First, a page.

The Forty Bends upgrade, along the Great Western Highway in New South Wales, is now complete.
Federal Minister for Infrastructure and Transport, Darren Chester, said the work was carried out as part of the Australian and New South Wales Governments’ $250 million Great Western Highway upgrade between Katoomba and Lithgow.
“The Great Western Highway is a critical transport link between Sydney and the central west of New South Wales, and these upgrades have provided much needed improvements for all drivers, including freight operators and tourists. While work was carried out, crews shifted more than 500,000 tonnes of spoil, installed more than 5.7km of wire rope safety barriers and used around 10,000 litres of paint to complete line marking along the upgrade,” Mr Chester said
NSW Minister for Roads, Maritime and Freight, Melinda Pavey, said she was pleased to see the road open in time for the December 2017 school holiday traffic.
“With thousands of motorists travelling on the Great Western Highway each day, it was essential this upgrade was delivered to ensure the safety of all road users. Many people visit this region to take in the stunning scenery and local hospitality, and this upgrade will benefit the local community throughout the year, including improved commute times and a safer trip,” Mrs Pavey said.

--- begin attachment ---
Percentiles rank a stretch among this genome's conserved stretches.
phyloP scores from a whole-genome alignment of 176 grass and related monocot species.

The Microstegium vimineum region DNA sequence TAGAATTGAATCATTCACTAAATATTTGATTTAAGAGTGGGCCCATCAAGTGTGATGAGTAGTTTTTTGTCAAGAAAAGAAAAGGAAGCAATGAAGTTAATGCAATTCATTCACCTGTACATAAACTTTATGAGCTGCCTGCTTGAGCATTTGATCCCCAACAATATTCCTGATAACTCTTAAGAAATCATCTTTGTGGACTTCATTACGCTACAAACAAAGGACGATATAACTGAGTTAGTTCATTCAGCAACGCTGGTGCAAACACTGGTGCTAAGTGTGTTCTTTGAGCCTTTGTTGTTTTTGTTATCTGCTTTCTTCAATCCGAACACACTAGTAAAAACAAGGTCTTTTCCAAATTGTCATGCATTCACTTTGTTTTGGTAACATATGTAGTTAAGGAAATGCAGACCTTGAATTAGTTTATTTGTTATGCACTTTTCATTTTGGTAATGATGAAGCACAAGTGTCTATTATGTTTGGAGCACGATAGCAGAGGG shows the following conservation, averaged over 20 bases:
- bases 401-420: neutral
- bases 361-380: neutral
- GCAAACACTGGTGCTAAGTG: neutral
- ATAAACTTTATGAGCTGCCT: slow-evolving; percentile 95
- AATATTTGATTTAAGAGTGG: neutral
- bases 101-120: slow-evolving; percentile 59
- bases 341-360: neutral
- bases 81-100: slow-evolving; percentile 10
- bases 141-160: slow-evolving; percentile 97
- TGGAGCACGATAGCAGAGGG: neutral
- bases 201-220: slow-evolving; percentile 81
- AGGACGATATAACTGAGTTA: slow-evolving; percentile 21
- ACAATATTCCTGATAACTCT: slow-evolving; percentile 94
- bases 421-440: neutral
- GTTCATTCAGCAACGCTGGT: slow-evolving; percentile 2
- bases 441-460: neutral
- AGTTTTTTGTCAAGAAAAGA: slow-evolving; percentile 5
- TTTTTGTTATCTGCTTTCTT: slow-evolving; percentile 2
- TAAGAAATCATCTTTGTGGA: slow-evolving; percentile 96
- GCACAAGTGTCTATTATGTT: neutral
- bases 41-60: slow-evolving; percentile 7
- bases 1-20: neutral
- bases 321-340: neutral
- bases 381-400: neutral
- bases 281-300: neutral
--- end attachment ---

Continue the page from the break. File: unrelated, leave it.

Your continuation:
Federal Member for Calare, Andrew Gee, said the upgrades along the Great Western Highway would improve traffic flow and travel conditions for motorists.
“Protected deceleration lanes at key intersections have improved safety while widened road shoulders will improve access to and from the highway. Work on the Forty Bends project included widening the existing road to three lanes with the specific purpose of reducing the risk posed by black ice formation.
“More than 1,300 local jobs were created as a result of the project which is great news for the Blue Mountains and western regions,” Mr Gee said.
The Australian Government provided $64.7 million toward the Forty Bends upgrade.